Science fiction and fantasy                                            

Apocalypse Now Now

by Charlie Human


Where I come from, "now, now" is something you say to calm people before telling them "it's not the end of the world." Where Baxter Zevcenko comes from the words mean something different, and the apocalypse might well be around the corner.

Baxter is a sixteen-year-old living in Cape Town and masterminding a school porn empire. He's not the only one with underworld ambitions, as two other gangs vie for control of his high school. He tends to think of other people in terms of what they can do for him and the power they might have over him. In the case of teachers and some of his school friends that means he has very little regard for them at all. Baxter sees school as a cross between chess and a blood-soaked RPG.

Baxter is cynical, pragmatic, and unkind, so at first he doesn't seem like the type of character it would be fun to read about. However, there's a vivid and gruesome style to his thoughts that makes seeing things from his point of view compelling and highly amusing. At the same time he's probably a sociopath, he's mean to his autistic younger brother Rafe, and he's seeing a psychiatrist about his delusions. There's a serial killer loose who carves an eye into victims' foreheads, and some evidence points to this killer being Baxter himself.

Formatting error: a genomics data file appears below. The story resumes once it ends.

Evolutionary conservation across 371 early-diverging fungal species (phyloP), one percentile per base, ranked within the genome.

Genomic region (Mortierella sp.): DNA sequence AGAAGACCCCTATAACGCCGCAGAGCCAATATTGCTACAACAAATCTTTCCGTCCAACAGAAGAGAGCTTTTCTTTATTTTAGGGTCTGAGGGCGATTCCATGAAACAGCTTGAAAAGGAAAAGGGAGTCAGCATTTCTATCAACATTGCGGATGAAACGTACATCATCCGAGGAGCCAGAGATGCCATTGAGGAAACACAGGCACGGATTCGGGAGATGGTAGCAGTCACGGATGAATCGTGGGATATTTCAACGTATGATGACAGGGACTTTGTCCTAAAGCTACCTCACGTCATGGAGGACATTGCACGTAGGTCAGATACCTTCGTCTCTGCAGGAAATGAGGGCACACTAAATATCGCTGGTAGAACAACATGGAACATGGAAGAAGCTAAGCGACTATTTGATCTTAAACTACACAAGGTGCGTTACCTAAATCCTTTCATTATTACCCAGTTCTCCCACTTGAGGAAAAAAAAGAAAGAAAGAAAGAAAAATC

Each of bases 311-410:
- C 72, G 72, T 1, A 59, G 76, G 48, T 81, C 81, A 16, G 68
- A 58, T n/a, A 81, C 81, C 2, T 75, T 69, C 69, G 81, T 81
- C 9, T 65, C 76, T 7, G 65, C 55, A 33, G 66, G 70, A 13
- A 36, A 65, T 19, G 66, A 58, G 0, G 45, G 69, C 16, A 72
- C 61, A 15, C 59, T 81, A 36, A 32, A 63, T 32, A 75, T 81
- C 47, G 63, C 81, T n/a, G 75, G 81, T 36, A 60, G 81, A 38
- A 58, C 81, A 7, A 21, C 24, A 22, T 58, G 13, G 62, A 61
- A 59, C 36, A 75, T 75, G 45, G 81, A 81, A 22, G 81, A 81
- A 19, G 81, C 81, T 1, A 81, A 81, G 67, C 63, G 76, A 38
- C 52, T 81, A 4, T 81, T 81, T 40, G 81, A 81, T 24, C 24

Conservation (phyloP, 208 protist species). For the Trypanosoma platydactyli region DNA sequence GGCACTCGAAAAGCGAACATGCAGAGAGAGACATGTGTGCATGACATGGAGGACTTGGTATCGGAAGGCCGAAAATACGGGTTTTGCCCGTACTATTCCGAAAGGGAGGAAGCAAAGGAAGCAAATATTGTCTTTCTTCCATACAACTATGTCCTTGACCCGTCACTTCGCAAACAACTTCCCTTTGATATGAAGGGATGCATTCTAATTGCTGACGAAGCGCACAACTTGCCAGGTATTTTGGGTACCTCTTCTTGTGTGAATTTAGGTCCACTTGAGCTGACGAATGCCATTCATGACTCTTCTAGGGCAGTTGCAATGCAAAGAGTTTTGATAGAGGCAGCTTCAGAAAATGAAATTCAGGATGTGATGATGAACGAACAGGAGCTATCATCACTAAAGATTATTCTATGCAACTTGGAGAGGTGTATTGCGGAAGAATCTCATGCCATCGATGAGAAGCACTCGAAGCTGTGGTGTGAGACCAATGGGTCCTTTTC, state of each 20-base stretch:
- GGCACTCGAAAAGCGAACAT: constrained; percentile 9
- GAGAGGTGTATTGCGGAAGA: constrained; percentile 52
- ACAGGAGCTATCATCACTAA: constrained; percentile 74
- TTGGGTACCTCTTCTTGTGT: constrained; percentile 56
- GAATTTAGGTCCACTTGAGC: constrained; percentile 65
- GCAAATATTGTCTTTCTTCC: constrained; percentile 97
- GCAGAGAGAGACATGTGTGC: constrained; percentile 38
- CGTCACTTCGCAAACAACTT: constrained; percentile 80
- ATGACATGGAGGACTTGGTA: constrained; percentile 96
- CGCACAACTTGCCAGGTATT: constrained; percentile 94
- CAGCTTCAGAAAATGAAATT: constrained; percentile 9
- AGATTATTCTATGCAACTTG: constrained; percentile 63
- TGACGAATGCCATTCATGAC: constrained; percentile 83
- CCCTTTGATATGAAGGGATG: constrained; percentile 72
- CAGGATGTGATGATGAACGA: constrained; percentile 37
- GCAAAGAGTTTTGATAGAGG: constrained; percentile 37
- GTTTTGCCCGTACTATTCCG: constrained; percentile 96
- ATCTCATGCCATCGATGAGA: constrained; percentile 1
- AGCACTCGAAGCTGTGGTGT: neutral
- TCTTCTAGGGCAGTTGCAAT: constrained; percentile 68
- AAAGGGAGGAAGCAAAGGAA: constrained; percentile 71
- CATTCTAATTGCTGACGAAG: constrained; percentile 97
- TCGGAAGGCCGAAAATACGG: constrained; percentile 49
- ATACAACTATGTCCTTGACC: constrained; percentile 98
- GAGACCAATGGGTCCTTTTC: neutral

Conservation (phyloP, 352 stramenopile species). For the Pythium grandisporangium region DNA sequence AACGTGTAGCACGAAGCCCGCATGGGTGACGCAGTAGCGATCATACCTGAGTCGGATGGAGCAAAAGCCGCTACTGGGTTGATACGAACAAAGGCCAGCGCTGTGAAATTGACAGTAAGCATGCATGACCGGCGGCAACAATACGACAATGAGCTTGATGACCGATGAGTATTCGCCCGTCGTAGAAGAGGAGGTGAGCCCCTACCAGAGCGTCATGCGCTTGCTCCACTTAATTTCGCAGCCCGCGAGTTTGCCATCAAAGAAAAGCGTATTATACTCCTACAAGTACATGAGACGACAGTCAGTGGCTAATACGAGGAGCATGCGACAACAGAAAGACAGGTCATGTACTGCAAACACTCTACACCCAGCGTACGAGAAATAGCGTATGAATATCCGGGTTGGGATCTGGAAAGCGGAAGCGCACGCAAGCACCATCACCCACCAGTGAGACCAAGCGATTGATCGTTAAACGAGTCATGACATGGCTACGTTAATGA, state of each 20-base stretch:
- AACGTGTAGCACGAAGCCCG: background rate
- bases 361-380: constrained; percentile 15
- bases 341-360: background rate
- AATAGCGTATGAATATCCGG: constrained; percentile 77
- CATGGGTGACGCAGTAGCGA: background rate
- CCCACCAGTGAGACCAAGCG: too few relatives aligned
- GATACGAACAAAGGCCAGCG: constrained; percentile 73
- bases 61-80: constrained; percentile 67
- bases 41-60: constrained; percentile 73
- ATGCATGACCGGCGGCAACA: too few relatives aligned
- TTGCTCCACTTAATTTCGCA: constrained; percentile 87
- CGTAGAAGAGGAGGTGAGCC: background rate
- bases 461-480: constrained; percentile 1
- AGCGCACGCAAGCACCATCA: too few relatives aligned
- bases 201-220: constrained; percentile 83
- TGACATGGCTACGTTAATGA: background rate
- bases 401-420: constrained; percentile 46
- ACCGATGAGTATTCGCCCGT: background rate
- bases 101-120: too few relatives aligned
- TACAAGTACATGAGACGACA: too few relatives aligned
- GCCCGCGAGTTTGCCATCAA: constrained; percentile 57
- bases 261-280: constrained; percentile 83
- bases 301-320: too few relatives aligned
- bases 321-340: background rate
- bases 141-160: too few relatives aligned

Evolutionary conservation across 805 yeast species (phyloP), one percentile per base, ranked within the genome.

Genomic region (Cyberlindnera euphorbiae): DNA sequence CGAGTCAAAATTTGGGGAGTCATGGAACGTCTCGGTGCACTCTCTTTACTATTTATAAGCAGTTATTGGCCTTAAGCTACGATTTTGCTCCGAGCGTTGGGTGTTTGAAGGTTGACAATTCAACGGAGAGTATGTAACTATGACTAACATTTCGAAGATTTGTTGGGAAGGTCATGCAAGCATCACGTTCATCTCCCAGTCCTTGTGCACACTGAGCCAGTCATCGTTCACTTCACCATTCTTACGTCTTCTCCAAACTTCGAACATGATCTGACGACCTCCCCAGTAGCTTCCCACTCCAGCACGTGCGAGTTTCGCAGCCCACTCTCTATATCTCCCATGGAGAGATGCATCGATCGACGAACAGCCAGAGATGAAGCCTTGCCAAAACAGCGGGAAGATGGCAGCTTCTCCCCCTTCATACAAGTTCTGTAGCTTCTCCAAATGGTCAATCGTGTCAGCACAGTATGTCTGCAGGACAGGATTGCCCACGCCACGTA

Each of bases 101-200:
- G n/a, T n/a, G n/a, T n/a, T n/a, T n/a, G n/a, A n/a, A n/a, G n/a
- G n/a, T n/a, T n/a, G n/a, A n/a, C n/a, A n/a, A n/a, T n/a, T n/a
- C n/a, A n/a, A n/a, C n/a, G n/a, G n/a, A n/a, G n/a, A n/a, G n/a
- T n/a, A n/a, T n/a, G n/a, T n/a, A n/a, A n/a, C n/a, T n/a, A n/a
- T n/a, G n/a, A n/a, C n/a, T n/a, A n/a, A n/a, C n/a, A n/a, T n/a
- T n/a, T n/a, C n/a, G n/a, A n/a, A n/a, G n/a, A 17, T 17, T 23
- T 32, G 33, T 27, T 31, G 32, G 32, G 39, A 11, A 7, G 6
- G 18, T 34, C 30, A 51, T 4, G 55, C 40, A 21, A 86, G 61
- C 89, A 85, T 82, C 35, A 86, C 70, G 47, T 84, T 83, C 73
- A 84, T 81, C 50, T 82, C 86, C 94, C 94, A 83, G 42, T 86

Baxter's girlfriend Esme is his saving grace, the one person apart from himself who he seems to care about. When she goes missing he drops everything to look for her, enlisting the help of a supernatural bounty hunter called Ronin. Ronin is a hairy gun-toting wild card with bad habits and a turbulent history, and Baxter has no reason to trust him. Ronin might be the only person who can help, but from the moment they meet, Baxter's life takes a turn for the weird. And things keep getting stranger with every plot twist.

Although Baxter is sixteen, Apocalypse Now Now is a long way from a typical young adult book. It's bloodsoaked and gruesome, and full of drugs and all manner of horrors. There's a Flesh Palace that's even worse than the name suggests.

I wasn't familiar with the mythology based on giant crows, warring mantis and octopus gods, and a menagerie of other strange creatures, so this aspect made the events all the more unexpected. This is a novel that misdirects with gusto, and Charlie Human revels in making each chapter stranger than the last. Baxter's dry cleverness has a great foil in Ronin's mystical hobo ninja. If you have the stomach for it, it's a riot.

27th October 2015

Book Details

Year: 2013

Categories: Books

  Male Protagonist  
  Not For The Squeamish  

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5 star rating

Review ©

Source: ARC